The prolonged sojourn of the Triomphante in the dock, and the distance of our dwelling from the town, have been my excuse these last two or three days for not going up to Diou-djen-dji to see Chrysanthème.
It is dreary work in these docks. At early dawn a legion of little Japanese workmen invade us, bringing their dinners in baskets and gourds like the workingmen in our arsenals, but with a poor, shabby appearance, and a ferreting, hurried manner which reminds one of rats. Silently they slip under the keel, at the bottom of the hold, in all the holes, sawing, nailing, repairing.
The heat is intense in this spot, overshadowed by the rocks and tangled masses of foliage.
At two o’clock, in the broad sunlight, we have a new and far prettier invasion: that of the beetles and butterflies.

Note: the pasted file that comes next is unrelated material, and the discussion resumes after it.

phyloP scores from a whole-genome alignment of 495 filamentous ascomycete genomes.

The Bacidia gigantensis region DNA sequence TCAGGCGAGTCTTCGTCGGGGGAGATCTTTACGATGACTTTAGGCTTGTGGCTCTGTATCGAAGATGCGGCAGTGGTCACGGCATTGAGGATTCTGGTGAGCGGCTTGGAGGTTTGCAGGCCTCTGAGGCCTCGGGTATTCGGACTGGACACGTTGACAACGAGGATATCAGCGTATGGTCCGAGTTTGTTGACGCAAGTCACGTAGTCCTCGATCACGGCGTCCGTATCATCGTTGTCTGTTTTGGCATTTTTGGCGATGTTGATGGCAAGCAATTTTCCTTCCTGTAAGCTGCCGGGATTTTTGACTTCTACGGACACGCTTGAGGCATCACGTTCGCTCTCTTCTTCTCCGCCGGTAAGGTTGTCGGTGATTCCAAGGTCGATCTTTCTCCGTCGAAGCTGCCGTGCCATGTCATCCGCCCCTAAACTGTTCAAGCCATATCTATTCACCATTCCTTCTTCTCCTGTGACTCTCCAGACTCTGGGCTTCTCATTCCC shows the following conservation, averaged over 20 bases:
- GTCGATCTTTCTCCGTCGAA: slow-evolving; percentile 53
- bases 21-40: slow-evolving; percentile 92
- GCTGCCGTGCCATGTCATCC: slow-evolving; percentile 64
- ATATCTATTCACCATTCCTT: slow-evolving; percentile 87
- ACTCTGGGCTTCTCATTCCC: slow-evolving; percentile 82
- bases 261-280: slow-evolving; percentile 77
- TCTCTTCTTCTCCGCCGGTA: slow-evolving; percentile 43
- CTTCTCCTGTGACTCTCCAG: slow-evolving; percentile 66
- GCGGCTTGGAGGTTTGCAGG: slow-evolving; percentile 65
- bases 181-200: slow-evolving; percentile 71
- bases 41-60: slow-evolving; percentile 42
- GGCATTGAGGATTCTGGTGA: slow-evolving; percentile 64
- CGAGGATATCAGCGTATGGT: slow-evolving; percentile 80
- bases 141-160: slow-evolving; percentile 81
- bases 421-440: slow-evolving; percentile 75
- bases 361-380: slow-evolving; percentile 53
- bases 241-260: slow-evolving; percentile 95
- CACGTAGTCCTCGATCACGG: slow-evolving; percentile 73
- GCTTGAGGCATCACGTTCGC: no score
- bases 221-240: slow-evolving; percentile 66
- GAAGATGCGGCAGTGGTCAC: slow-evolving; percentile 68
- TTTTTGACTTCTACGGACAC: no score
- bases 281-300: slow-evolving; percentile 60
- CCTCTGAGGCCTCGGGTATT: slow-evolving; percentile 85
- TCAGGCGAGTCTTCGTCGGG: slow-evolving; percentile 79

There are butterflies as wonderful as those on the fans. Some, all black, giddily dash up against us, so light and airy that they seem merely a pair of quivering wings fastened together without any body.
Yves, astonished, gazes at them, saying, in his boyish manner: “Oh, I saw such a big one just now, such a big one, it quite frightened me; I thought it was a bat attacking me.”
A steersman who has captured a very curious specimen carries it off carefully to press between the leaves of his signal-book, like a flower. Another sailor, passing by, taking his small roast to the oven in a mess-bowl, looks at him quizzically and says:
“You had much better give it to me. I’d cook it!”
Last updated Monday, December 22, 2014 at 10:52